Kids who see themselves as “good” students tend to trust their efforts. Because they believe in their ability to adapt and learn, these students have a high sense of “self-efficacy” (Ruddell and Unrau 2004). We can think of self-efficacy as a kind of faith in future results; it’s a student’s belief that, through personal effort, he or she can master new knowledge and skills. The idea of self-efficacy also reflects an understanding that academic competency is an acquired— not a natural— ability. Everyone can relate to the feeling of being a novice. We expect to make mistakes when learning to ride a bike, play soccer, or drive a car. However, some students don’t see the same learning curve when it comes to their academic work. They see themselves as “bad” students who have “always” struggled in school. Revealing the process of apprenticeship that all learning requires can reassure many frustrated students— and help them understand that the first step toward better performance is to see themselves as capable of achievement. Students who develop this strong sense of self-efficacy are, not surprisingly, more motivated to improve their reading and writing skills. Self-efficacy can be especially important for low-income and minority students. Research suggests that sustained effort over time, as reflected by high school GPA, is a more accurate predictor of college success than high-stakes assessments like the SAT— a test on which students with high socioeconomic status typically outperform students with low socioeconomic status (Geiser and Santelices 2007). Personal attributes such as motivation, discipline, and perseverance— in other words, a high sense of self-efficacy— can be even more important indicators of academic preparation than traditional aptitude tests. This means that students who consistently trust their efforts have a better chance of completing a college education.

Fletcher, Jennifer (2015-02-28). Teaching Arguments: Rhetorical Comprehension, Critique, and Response (Kindle Locations 4663-4677). Stenhouse Publishers. Kindle Edition.

Here are some of my tips about group work that I’ve learned the hard way:

  1. Always balance a group portion with an individual one.
  2. Allow them time to divvy up the tasks to allow for ownership. Make this process transparent.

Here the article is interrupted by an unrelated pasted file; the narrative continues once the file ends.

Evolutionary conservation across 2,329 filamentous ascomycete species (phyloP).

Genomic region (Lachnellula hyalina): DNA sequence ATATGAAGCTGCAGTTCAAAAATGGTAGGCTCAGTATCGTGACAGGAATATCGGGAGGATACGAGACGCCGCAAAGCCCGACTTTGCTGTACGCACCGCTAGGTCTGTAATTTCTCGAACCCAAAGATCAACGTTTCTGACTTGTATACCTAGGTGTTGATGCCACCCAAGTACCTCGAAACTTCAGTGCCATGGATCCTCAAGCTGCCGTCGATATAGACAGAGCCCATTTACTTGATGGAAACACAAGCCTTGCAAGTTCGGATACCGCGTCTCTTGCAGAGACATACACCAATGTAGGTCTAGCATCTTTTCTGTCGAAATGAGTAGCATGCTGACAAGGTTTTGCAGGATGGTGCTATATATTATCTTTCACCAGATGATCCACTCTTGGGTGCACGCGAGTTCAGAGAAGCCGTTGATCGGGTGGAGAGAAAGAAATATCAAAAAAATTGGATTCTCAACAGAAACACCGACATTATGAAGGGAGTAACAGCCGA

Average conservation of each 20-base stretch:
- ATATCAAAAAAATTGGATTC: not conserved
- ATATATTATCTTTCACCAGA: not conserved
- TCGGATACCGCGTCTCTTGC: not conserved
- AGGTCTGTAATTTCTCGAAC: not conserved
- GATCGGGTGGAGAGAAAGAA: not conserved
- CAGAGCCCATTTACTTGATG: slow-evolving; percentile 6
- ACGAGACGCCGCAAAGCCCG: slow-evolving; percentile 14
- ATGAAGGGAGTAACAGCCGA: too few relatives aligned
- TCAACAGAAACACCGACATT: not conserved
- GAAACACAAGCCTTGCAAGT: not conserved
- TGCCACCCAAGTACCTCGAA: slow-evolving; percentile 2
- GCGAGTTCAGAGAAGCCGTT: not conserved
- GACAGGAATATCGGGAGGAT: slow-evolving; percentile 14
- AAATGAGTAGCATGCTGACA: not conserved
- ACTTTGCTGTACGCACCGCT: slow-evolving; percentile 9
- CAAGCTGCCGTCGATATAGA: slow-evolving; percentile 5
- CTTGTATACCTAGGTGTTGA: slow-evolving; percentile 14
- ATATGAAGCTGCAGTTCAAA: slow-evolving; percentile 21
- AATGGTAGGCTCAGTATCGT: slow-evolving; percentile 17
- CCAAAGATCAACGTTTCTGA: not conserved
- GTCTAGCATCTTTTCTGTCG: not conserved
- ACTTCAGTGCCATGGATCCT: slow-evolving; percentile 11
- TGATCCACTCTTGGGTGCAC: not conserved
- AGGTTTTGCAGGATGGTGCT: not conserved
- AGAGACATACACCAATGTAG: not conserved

3. Provide time for a group mission statement, resolution, or creed. Post it on the wall.
  4. Create a template if necessary, but also, allow more advanced group work to lead toward medium agnosticism. 
  5. For middle school kids, they will be furious and resentful if one of their groupmates isn’t pulling her share. Welcome to life, kiddo. See #1, and let that be your response.
  6. Consider the process over product: for the Amendment Project (details below), the target and success depended on more upon what they learned, and what they could teach me and each other than perfect spelling or presentation skills at the front of the room. (Big fan of the gallery-walk structure.)

The Amendment Project

As with any new unit of study, tweaks and adjustments are required.

  1. Divide students in groups of 4 (3-5).
  2. Have them read through the Amendments and choose ones that intrigue them.
  3. Bring their ideas to their group, and decide which one they will focus on.
  4. Claim Evidence Reasoning document to help guide their knowledge building
  5. Provide a template for initial group work, then move toward medium agnostic for more advanced projects.
  6. Reading for Argument template
  7. Make sure to give space for their individual contributions (per the template)
  8. Provide discussions/forums to allow for individual contributions
  9. Be aware that many shared, collaborative tech tools let us down: PowerPoint on-line is still wonky and weird. One student was near tears because it deleted his final thoughts paragraph. I’m disappointed, too, because he is an articulate thinker and I always enjoy reading his insights.

There were many excellent exchanges and sharing of ideas that resulted from this project. One student looked up at me, shaking his head and said, “Mrs. Love…electoral college…” I know, young squire….I know. The other one happened when a student didn’t think the law about being a ‘natural born citizen’ was fair. I said well, it is what it is, basically, and then later, another member of his group respectfully said, “Mrs. Love, you’re right most of the time….” and I said, “But this time I’m not, right?” He said yes. Then we had one of the best discussions about ‘natural born citizens’ in the context of its time, and what it means now, and that laws are messy–and that’s the beauty. I could see a roomful of young men and women who would be amazing leaders of this nation, and I told them if this was their mission, to learn, be a scholar, understand law, and they could create amendments to suit their vision. Dangerous thinking? Absolutely. The key is teaching context, and any concept in a contexual framework of ‘then and now’ creates the liveliest and most engaging of humanities discourse.

Every single one of my students was successful with this project — every one. Every student contributed to the conversation, the work, and the process. They took the laws and considered them as relevant to their worlds today. I can’t ask for any greater self-efficacy than that.

Project Based Learning Resource:

Buck Institute for Education (BIE)